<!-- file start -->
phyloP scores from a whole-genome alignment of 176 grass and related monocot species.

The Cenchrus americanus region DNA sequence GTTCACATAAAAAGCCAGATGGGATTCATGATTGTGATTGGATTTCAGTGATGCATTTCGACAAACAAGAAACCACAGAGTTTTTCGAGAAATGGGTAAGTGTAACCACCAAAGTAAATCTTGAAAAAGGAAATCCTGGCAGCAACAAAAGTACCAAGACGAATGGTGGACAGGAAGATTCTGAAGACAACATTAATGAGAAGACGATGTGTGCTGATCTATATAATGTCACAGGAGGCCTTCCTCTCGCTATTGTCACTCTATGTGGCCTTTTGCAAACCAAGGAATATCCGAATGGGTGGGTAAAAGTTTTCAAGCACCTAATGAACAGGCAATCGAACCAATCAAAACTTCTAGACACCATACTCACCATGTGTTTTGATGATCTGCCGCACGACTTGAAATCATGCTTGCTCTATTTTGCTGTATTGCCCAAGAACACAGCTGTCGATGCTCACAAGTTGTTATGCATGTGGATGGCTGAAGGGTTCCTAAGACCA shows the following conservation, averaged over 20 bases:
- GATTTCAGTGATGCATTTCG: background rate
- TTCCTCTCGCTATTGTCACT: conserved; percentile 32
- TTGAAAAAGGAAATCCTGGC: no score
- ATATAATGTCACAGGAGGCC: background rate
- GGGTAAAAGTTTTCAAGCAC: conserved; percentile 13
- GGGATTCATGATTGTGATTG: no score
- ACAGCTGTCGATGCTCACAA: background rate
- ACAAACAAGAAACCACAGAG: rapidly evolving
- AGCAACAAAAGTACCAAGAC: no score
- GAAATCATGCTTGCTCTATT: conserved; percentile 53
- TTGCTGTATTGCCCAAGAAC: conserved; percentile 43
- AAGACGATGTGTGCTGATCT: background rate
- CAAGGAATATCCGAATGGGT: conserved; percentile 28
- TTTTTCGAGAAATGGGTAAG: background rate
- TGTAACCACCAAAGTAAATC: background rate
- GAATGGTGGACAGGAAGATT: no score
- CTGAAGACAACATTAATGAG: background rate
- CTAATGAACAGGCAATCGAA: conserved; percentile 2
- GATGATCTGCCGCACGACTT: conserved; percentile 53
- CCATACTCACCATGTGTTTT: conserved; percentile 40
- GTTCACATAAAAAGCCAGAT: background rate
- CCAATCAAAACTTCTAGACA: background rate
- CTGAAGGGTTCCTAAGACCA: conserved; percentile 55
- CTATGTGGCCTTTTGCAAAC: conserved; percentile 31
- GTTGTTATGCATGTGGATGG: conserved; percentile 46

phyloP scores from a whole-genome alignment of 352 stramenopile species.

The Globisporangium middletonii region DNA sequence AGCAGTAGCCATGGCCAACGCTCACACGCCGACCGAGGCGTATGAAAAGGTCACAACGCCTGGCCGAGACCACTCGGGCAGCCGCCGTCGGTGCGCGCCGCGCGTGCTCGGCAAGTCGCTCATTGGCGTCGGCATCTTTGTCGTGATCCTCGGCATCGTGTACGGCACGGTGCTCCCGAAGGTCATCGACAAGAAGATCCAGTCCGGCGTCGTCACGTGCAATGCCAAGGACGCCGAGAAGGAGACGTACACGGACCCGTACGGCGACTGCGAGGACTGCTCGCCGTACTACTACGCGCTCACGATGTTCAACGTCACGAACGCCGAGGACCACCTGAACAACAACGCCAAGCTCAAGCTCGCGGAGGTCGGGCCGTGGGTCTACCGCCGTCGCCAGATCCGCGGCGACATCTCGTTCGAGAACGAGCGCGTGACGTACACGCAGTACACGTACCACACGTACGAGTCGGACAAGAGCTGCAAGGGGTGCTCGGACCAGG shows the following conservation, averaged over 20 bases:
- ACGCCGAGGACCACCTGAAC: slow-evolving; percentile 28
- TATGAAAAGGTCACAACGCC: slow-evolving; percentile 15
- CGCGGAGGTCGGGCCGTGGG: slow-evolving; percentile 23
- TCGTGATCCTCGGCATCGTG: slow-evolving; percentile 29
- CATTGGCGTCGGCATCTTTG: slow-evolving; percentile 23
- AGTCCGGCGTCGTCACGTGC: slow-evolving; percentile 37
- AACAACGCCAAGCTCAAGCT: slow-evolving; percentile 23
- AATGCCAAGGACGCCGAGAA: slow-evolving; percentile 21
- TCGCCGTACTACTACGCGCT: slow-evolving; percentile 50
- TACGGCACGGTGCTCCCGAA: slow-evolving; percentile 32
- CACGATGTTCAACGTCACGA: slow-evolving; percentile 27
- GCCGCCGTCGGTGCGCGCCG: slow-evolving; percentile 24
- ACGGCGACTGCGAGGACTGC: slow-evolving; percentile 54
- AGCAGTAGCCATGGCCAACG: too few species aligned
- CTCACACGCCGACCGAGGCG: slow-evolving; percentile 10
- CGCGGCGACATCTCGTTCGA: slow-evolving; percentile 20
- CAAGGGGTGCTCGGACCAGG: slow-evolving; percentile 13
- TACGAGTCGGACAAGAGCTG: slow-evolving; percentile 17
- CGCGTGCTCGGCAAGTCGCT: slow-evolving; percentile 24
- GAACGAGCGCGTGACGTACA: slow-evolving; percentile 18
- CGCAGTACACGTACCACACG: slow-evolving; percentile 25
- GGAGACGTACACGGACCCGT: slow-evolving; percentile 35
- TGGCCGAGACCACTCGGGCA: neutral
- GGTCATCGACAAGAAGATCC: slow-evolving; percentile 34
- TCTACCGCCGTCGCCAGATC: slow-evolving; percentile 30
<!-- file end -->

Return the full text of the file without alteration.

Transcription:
phyloP scores from a whole-genome alignment of 176 grass and related monocot species.

The Cenchrus americanus region DNA sequence GTTCACATAAAAAGCCAGATGGGATTCATGATTGTGATTGGATTTCAGTGATGCATTTCGACAAACAAGAAACCACAGAGTTTTTCGAGAAATGGGTAAGTGTAACCACCAAAGTAAATCTTGAAAAAGGAAATCCTGGCAGCAACAAAAGTACCAAGACGAATGGTGGACAGGAAGATTCTGAAGACAACATTAATGAGAAGACGATGTGTGCTGATCTATATAATGTCACAGGAGGCCTTCCTCTCGCTATTGTCACTCTATGTGGCCTTTTGCAAACCAAGGAATATCCGAATGGGTGGGTAAAAGTTTTCAAGCACCTAATGAACAGGCAATCGAACCAATCAAAACTTCTAGACACCATACTCACCATGTGTTTTGATGATCTGCCGCACGACTTGAAATCATGCTTGCTCTATTTTGCTGTATTGCCCAAGAACACAGCTGTCGATGCTCACAAGTTGTTATGCATGTGGATGGCTGAAGGGTTCCTAAGACCA shows the following conservation, averaged over 20 bases:
- GATTTCAGTGATGCATTTCG: background rate
- TTCCTCTCGCTATTGTCACT: conserved; percentile 32
- TTGAAAAAGGAAATCCTGGC: no score
- ATATAATGTCACAGGAGGCC: background rate
- GGGTAAAAGTTTTCAAGCAC: conserved; percentile 13
- GGGATTCATGATTGTGATTG: no score
- ACAGCTGTCGATGCTCACAA: background rate
- ACAAACAAGAAACCACAGAG: rapidly evolving
- AGCAACAAAAGTACCAAGAC: no score
- GAAATCATGCTTGCTCTATT: conserved; percentile 53
- TTGCTGTATTGCCCAAGAAC: conserved; percentile 43
- AAGACGATGTGTGCTGATCT: background rate
- CAAGGAATATCCGAATGGGT: conserved; percentile 28
- TTTTTCGAGAAATGGGTAAG: background rate
- TGTAACCACCAAAGTAAATC: background rate
- GAATGGTGGACAGGAAGATT: no score
- CTGAAGACAACATTAATGAG: background rate
- CTAATGAACAGGCAATCGAA: conserved; percentile 2
- GATGATCTGCCGCACGACTT: conserved; percentile 53
- CCATACTCACCATGTGTTTT: conserved; percentile 40
- GTTCACATAAAAAGCCAGAT: background rate
- CCAATCAAAACTTCTAGACA: background rate
- CTGAAGGGTTCCTAAGACCA: conserved; percentile 55
- CTATGTGGCCTTTTGCAAAC: conserved; percentile 31
- GTTGTTATGCATGTGGATGG: conserved; percentile 46

phyloP scores from a whole-genome alignment of 352 stramenopile species.

The Globisporangium middletonii region DNA sequence AGCAGTAGCCATGGCCAACGCTCACACGCCGACCGAGGCGTATGAAAAGGTCACAACGCCTGGCCGAGACCACTCGGGCAGCCGCCGTCGGTGCGCGCCGCGCGTGCTCGGCAAGTCGCTCATTGGCGTCGGCATCTTTGTCGTGATCCTCGGCATCGTGTACGGCACGGTGCTCCCGAAGGTCATCGACAAGAAGATCCAGTCCGGCGTCGTCACGTGCAATGCCAAGGACGCCGAGAAGGAGACGTACACGGACCCGTACGGCGACTGCGAGGACTGCTCGCCGTACTACTACGCGCTCACGATGTTCAACGTCACGAACGCCGAGGACCACCTGAACAACAACGCCAAGCTCAAGCTCGCGGAGGTCGGGCCGTGGGTCTACCGCCGTCGCCAGATCCGCGGCGACATCTCGTTCGAGAACGAGCGCGTGACGTACACGCAGTACACGTACCACACGTACGAGTCGGACAAGAGCTGCAAGGGGTGCTCGGACCAGG shows the following conservation, averaged over 20 bases:
- ACGCCGAGGACCACCTGAAC: slow-evolving; percentile 28
- TATGAAAAGGTCACAACGCC: slow-evolving; percentile 15
- CGCGGAGGTCGGGCCGTGGG: slow-evolving; percentile 23
- TCGTGATCCTCGGCATCGTG: slow-evolving; percentile 29
- CATTGGCGTCGGCATCTTTG: slow-evolving; percentile 23
- AGTCCGGCGTCGTCACGTGC: slow-evolving; percentile 37
- AACAACGCCAAGCTCAAGCT: slow-evolving; percentile 23
- AATGCCAAGGACGCCGAGAA: slow-evolving; percentile 21
- TCGCCGTACTACTACGCGCT: slow-evolving; percentile 50
- TACGGCACGGTGCTCCCGAA: slow-evolving; percentile 32
- CACGATGTTCAACGTCACGA: slow-evolving; percentile 27
- GCCGCCGTCGGTGCGCGCCG: slow-evolving; percentile 24
- ACGGCGACTGCGAGGACTGC: slow-evolving; percentile 54
- AGCAGTAGCCATGGCCAACG: too few species aligned
- CTCACACGCCGACCGAGGCG: slow-evolving; percentile 10
- CGCGGCGACATCTCGTTCGA: slow-evolving; percentile 20
- CAAGGGGTGCTCGGACCAGG: slow-evolving; percentile 13
- TACGAGTCGGACAAGAGCTG: slow-evolving; percentile 17
- CGCGTGCTCGGCAAGTCGCT: slow-evolving; percentile 24
- GAACGAGCGCGTGACGTACA: slow-evolving; percentile 18
- CGCAGTACACGTACCACACG: slow-evolving; percentile 25
- GGAGACGTACACGGACCCGT: slow-evolving; percentile 35
- TGGCCGAGACCACTCGGGCA: neutral
- GGTCATCGACAAGAAGATCC: slow-evolving; percentile 34
- TCTACCGCCGTCGCCAGATC: slow-evolving; percentile 30